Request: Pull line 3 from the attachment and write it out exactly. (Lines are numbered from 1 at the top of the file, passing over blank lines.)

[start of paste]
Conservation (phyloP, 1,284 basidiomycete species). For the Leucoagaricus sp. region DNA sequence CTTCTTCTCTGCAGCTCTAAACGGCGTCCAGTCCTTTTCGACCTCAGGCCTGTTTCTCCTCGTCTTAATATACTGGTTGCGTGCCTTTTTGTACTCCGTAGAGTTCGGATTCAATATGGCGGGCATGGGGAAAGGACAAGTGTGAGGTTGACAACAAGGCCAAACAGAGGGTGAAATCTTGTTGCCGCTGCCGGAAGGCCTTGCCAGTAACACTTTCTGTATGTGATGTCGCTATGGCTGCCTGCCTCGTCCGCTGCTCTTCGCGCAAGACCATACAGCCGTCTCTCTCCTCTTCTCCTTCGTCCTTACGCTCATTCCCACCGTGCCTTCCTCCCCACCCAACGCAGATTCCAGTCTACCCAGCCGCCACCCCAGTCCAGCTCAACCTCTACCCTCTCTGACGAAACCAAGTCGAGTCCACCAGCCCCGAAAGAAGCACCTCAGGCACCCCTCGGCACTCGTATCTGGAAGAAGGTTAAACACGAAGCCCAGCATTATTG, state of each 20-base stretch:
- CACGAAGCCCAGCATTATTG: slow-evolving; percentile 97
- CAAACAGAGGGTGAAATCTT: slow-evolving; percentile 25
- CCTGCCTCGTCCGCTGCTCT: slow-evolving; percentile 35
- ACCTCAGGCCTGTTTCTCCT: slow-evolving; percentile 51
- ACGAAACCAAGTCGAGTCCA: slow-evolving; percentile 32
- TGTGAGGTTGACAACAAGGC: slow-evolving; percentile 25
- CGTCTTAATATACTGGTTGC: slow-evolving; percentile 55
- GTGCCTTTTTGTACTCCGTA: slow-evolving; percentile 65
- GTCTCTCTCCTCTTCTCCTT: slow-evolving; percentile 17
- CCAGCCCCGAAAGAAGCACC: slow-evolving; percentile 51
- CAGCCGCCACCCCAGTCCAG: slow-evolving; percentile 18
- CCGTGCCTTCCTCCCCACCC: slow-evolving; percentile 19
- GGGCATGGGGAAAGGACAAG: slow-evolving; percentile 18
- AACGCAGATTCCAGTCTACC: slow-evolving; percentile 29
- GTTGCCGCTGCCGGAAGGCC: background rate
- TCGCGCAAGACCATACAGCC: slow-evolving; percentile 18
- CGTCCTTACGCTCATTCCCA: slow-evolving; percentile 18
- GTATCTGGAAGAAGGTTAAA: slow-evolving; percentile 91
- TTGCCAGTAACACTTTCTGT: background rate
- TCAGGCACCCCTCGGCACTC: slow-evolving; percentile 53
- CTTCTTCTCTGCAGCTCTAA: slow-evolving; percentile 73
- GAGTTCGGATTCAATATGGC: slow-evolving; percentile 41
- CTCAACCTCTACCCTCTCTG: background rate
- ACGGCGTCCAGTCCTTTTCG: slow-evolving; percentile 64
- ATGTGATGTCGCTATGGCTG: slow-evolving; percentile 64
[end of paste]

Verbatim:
- CAAACAGAGGGTGAAATCTT: slow-evolving; percentile 25